We Are Soldiers in the Army of the Lord
The old gods are falling. So are we all.
Citizen, they will not tell you that falling
can be forward motion, or that freedom is less
being broken than will to rise. Go, my dark sweet girl.
Praise our fresh dead. Raise them up—
Call each by rightful name.
Have they called you animal, Citizen?
You are bone and spirit too.
Rise, girl, for we are soldiers.
This earth is littered with our fallen.
Weep not. The ground shifts
with the ghosts of the fallen. Rise.
Theodore Bilbo & I Consider the End of Days
The world we knew has fallen,
its head lolling like the dying
sunflowers of the field—
retires after its long day &
leaves Teddy & me alone
& drunk on the veranda.
drink all night,
& no one will care
where we have gone.
Under the stars & fireflies
twine our limbs
until all their light blurs into
one great weight upon us
& we'll finally untwine
this patch of earth. He'll be
just drunk enough to apologize,
say: There was the war.
We lost & I’ll say:
There was war, & a war, then
another & another &
the wind will pool
in the swelling distance between us
& he’ll grope for a word
in the dark. Abandon.
I’ll say. I abandoned you.
It could neither go on nor last.
We’ll embrace—my arms around
his back and I’ll feel something
like his heart knocking
against my opened hand &
I can’t say that I won't love him
then as now, nor that I haven’t
loved him like I love myself.
I couldn’t stay, Teddy, I’ll say.
I had to live
& he’ll watch the hills
& the cotton will pace the distance &
he’ll take in the still
he won't look me in the eye after that.
We will grieve. Our grief will blot
the light left
in the surrounding night &
the wisteria blooms will roll like
the many eyes of our dead.
grieve. We will be done with it.
At the Repast
When we gathered at the house, while the men all looked at their shoes and
the women whispered, baby, baby, baby, she sat down with a fist full of paper napkins and folded them into birds.
When she filled her hands, she crossed the room to the hearth and threw a bird into the flames, then another, then another
until she had destroyed all she created. Years later when I asked her what she meant, she couldn’t remember.
The worst has already happened to us, she said. What good is metaphor now?
TJ Jarrett is a writer and
software developer in Nashville, Tennessee. Her recent work has been published or is forthcoming in Poetry, African American
Review, Boston Review, Beloit Poetry Journal, Callaloo, DIAGRAM, Third Coast, VQR, West Branch and others.
has earned scholarships from Colrain Manuscript Conference and Vermont Studio Center; fellowships from Sewanee
Writer’s Conference 2014 and the Summer Literary Seminars 2012 and 2014; winner of VQR’s Emily Clark
Balch Prize for Poetry 2014; a runner up for the 2012 Marsh Hawk Poetry Prize
and 2012 New Issues Poetry Prize; and her collection The Moon Looks Down and Laughs was selected as a finalist
for the 2010 Tampa Review Prize for Poetry.
Her debut collection Ain’t No Grave (finalist
for the 2013 Balcones Prize) was published with New Issues Press (2013).
Her second collection Zion (winner
of the Crab Orchard Open Competition 2013) was published by Southern Illinois University Press in the fall of 2014.
A Review of TJ Jarrett's Zion by
Maria Browning, first published at Nashville Scene
In a recent interview at The Atlantic, Nashville poet TJ Jarrett had some fascinating things to say
about the parallels between her writing and her work as a software designer. But perhaps her most interesting comments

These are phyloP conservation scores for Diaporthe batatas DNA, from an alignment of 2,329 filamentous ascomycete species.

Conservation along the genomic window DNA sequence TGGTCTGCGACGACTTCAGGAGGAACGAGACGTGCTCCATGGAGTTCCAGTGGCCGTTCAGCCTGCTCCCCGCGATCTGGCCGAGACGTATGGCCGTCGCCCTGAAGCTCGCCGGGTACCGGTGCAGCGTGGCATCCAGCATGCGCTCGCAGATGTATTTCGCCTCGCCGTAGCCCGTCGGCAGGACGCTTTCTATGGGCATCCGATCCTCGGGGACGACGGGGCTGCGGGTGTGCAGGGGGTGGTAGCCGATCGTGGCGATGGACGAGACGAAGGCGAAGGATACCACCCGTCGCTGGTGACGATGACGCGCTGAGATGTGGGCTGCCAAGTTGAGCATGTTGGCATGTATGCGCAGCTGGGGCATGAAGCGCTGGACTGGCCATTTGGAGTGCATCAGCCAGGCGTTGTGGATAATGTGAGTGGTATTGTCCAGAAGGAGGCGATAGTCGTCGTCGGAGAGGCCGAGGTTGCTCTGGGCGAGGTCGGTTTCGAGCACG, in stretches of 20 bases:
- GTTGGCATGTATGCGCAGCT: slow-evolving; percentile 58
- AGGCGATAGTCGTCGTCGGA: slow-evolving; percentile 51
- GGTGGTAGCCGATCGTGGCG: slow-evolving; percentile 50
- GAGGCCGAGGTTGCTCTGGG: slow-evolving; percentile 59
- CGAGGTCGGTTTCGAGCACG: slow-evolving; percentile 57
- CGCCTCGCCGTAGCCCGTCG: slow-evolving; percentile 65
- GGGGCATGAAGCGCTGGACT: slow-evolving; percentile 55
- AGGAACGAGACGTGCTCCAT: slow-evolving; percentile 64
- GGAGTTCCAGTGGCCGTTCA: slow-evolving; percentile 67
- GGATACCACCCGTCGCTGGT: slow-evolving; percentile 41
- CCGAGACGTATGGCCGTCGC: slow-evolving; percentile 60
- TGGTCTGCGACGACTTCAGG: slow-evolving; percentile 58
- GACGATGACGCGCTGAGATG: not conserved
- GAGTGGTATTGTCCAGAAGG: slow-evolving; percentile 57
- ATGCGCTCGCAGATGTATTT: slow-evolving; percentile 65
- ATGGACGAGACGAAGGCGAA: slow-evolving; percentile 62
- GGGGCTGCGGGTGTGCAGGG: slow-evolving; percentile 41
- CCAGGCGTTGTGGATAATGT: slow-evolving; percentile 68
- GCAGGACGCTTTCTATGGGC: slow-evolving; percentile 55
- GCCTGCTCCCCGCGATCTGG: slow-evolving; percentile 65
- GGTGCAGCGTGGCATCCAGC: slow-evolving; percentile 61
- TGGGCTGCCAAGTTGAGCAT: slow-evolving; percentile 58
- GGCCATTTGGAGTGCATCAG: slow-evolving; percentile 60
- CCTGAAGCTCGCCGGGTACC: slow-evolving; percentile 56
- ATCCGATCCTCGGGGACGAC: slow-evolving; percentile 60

came in response to a question about the spirituality in her poems. "I believe in redemption," she said. "I
believe some poems are really prayer." Those beliefs are clearly evident in Jarrett's remarkable second collection,
Zion. These poems are shaped by a passionate desire to summon mercy and forgiveness in the face of terrible wrong,
and they celebrate, without a trace of sentimentality, the sustaining power of love.
There are multiple delicate narrative threads
running through Zion involving the death of Jarrett's grandmother and events in Meridian, Miss., which was a
notable battleground in the struggle for civil rights. Theodore Bilbo (1877-1947), a Mississippi politician who was famous
in his day for a particularly flamboyant brand of white-supremacist demagoguery, appears in a series of poems as a sort
of embodied spirit of American racism. He engages in an oblique dialogue with a nameless "I" who, we are led
to infer, is black and female.
It would be a disservice to Zion to say that race is one of its chief concerns, if saying so gives the
impression that this collection aspires to be social commentary, or that it is primarily focused on the personal wounds
that racism inflicts. Jarrett's poems are doing a different, deeper sort of work. They do engage personal suffering, and
many of them are about race — unquestionably and overtly so — but they are also about everything
that transcends our individual lives, our easy categories and reflexive responses. They present a spiritual or existential
inquiry into the primal challenges to our humanity.
This inquiry is especially acute and daring in the Bilbo
poems, which depict a relationship between victimizer and victimized that is freighted not only with history but also
with what can only be called love. There's a kind of moral passion at work between the two protagonists; the desire to
be forgiven is met with an equally powerful, though conflicted, desire to forgive. In "Theodore Bilbo and I Begin
Our Crossing," the initial journey toward reconciliation is indistinguishable from exile:
farther and farther out
Onto that river when a great fog
Descended upon us so that we could see
Neither the shore we left nor the shore ahead
The absolution that ultimately occurs in "Theodore Bilbo and I at Last Turn Face to Face" is a revelation to
the giver, as well as to the recipient:
But there is this:
once there was me and there was you
and from my mouth like a shock of doves
comes forgiveness. Believe me,
I am as surprised as anyone.
The Meridian poems meditate more explicitly